Also be sure to change the default URL of your profile to your name. This is a great tool when you add a link to your profile on marketing documents.

5. Status Updates And Tweets

Once you are up and going on LinkedIn be sure to utilize the status updates.

Promote your business, articles you have written, an event you are attending or presenting at, etc. If you are not posting status updates somewhat regularly you will be viewed as an inactive LinkedIn member. Not good. But on the other hand, posting all your Tweets or doing daily updates is over-kill. The rule of thumb here is, keep it professional and balanced.

6. Recommendations

Do not be afraid to ask for and give recommendations. They build your credibility. An easy way of breaking into this area is to be generous yourself. Give a few authentic recommendations for your colleagues.  Many times the favor is quickly and easily returned.

There you have it, six quick ways to get yourself up and utilizing LinkedIn as a business building or job attraction tool. Make it a regular practice to get on LinkedIn as least once a week for an hour. Stay active and continue to build your network. You will be glad you put in the time.

Photo Credit: Shutterstock

Lisa Adams

Lisa Adams, founder of Fresh Air Careers, is a certified career management coach and job search strategist, specializing in helping young professionals transition.


  1. LinkedIn is a waste of time. I am unemployed and thought that it would a great source to help me, after all, isn’t that the purpose of the site – to network? I applied to 500 jobs and received approx. 8 replies. Never once did I get a job inquiry from a recruiter. My so called connections, rarely replied to any of my requests for intorudctions at companies which I applied to. And 95% of comments posted by others did not have even one comment or reply.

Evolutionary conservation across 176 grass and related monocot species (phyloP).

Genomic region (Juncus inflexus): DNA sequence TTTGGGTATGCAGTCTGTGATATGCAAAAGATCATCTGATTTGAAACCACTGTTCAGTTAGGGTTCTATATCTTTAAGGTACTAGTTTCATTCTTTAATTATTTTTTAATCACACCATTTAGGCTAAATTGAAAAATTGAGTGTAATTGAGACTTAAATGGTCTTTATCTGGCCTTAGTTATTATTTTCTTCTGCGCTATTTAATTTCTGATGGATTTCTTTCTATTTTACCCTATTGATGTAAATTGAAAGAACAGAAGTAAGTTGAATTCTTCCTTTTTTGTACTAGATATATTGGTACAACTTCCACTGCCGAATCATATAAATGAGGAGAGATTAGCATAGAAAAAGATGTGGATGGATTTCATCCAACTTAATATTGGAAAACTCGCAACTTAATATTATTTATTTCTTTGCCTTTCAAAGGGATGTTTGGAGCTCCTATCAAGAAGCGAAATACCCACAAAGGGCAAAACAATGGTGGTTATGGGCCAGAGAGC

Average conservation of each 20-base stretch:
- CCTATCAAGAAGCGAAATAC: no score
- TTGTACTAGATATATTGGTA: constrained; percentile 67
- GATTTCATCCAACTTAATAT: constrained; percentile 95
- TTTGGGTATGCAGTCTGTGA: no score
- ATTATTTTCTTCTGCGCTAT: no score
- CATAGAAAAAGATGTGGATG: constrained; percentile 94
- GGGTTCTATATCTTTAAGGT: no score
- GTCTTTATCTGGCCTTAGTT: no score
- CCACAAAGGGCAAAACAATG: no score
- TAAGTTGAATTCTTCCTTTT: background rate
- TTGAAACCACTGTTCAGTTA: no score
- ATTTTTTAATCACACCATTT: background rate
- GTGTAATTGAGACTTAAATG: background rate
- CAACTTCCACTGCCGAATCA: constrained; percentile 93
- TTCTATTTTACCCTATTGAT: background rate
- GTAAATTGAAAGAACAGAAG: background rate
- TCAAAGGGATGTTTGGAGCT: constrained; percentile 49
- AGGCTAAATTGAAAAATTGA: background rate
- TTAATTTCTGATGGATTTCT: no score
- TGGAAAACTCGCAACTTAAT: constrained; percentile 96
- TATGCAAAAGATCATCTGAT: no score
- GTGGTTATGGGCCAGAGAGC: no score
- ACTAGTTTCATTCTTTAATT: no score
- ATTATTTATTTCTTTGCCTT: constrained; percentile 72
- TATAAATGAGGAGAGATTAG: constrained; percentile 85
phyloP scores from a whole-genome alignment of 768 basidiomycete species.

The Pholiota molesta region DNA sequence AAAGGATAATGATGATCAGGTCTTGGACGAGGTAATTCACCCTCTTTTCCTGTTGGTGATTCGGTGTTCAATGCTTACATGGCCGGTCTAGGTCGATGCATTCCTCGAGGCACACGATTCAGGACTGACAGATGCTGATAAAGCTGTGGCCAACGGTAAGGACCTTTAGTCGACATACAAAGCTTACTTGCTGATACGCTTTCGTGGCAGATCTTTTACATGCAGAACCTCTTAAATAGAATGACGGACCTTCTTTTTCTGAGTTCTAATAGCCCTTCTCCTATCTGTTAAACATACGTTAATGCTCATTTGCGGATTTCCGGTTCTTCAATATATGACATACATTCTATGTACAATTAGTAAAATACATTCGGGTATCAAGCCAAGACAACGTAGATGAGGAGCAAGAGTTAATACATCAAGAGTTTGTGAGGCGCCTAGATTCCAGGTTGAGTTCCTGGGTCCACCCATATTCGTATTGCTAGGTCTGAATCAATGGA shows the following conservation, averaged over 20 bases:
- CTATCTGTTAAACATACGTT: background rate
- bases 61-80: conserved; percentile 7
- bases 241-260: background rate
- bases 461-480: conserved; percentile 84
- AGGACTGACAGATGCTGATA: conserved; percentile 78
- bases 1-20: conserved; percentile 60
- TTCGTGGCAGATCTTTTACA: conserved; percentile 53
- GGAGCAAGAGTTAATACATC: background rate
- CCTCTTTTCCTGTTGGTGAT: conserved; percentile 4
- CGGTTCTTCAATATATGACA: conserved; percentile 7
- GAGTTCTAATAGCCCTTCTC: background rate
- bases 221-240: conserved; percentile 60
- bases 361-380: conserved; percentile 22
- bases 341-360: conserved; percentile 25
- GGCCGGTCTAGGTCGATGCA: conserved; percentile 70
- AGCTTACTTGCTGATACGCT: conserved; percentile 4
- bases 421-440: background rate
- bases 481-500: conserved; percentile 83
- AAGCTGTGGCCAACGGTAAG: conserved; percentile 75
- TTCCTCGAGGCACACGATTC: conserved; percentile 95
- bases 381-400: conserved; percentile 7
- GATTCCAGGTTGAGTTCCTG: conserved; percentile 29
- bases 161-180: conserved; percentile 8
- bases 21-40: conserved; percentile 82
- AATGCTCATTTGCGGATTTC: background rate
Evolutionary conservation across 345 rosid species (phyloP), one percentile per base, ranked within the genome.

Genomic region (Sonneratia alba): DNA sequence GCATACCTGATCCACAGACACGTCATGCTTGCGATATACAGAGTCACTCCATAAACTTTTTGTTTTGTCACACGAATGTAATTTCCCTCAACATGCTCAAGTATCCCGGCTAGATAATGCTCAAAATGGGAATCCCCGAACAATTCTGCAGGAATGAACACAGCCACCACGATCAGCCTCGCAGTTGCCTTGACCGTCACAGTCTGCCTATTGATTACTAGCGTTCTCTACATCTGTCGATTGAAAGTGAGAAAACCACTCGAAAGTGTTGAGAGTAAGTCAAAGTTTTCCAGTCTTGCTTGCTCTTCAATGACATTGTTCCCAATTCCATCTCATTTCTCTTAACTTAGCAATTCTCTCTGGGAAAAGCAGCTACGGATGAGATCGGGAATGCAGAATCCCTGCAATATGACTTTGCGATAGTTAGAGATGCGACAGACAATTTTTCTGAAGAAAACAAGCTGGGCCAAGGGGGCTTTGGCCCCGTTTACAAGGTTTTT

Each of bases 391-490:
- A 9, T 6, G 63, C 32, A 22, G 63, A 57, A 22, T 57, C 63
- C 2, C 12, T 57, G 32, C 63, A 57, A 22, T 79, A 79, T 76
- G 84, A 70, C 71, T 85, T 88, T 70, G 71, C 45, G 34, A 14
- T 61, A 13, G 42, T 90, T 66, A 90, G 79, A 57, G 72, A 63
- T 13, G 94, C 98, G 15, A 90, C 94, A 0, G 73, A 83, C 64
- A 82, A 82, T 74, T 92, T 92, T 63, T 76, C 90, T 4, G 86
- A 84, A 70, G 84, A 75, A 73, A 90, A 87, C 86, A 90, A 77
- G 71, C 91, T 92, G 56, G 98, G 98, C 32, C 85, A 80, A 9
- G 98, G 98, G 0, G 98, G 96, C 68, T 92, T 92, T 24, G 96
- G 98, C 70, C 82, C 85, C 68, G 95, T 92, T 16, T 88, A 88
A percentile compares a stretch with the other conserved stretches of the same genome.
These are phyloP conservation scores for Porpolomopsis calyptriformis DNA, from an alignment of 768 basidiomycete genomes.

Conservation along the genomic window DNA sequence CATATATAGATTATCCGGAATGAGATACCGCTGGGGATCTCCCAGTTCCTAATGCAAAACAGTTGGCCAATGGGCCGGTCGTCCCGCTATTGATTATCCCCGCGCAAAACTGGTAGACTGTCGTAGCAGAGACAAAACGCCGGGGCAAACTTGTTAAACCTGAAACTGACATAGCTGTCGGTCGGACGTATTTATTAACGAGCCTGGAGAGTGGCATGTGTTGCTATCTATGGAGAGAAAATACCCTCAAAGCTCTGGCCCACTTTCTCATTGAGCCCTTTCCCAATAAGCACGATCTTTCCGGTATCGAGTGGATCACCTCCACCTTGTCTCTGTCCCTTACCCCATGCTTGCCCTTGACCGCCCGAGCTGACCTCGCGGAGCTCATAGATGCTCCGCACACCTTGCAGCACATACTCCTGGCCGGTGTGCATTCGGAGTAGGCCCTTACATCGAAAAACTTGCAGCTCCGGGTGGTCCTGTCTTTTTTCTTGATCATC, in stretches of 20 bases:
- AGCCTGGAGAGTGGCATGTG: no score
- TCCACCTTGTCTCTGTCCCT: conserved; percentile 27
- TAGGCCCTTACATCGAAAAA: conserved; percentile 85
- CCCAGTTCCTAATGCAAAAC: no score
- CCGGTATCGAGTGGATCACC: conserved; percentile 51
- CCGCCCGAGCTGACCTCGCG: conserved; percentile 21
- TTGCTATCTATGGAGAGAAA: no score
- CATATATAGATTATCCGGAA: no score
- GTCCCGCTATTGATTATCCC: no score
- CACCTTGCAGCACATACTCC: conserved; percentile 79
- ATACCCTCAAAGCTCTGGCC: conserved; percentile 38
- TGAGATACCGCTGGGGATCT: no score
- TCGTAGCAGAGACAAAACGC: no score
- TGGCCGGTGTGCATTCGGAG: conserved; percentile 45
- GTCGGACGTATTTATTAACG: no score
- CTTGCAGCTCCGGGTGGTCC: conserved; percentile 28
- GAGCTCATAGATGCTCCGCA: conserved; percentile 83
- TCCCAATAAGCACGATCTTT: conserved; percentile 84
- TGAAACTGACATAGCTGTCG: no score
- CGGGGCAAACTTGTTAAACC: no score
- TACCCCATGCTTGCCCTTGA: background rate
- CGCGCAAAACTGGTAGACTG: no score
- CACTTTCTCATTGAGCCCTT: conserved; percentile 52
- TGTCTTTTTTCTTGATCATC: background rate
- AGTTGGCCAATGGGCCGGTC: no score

LinkedIn will soon go the way of Facebook is going, with more subscribers spending less time on it with a decrease in their subscriber base.

    The above characteristics are not endemic just to me. Two of my friends ate also unemployed and had virtually the same results.

    I canceled and closed my LinkedIn account a few days ago and have absolutely no plans on creating a new account anytime soon. When employers lurk in the background d and view your profile, this dramatically decreases your chance of getting a call for an interview. If I apply now to a job, they can judge me by my resume and call me if they are interested instead of looking at a profile and simply discounting me as a prospect because I don’t have a headshot.

    BTW – don’t even get me started on the software and robots that now read resumes instead of a real person. But that is a rant for another day.

    • Slider,

      The key to using LinkedIn is not to answer ads but to be networked with the right people.

      I’m an executive recruiter ( Last Thursday I secured a new client. I received the job description and contract just before I was leaving the office to teach at a local technical school. I got home and around 10 PM contacted the relevant people in my LinkedIn network. Within 30 minutes I heard two resumes (good resumes!) and by Friday morning I had set up 5 interviews for today, Monday, and one for tomorrow.

      That’s how you use LinkedIn.

      If you are in Manhattan on Thursday, I’m speaking at a Career Expo on using LinkedIn to find a job. You can get the details on my website.

      • “My so called connections, rarely replied to any of my requests for introductions at companies which I applied to. And 95% of comments posted by others did not have even one comment or reply”.

        I appreciate the invite, and certainly would like to attend, but I am now Mr Mom and don’t have anyone to watch my kids (twins). Plus, I think I am not the kind of guy you want in the audience given my dislike for LinkedIn. The other attendees might string me up for talking against the mainstream.

        • @Slider, I’m going to be blunt not to be mean, but because I think you could use it.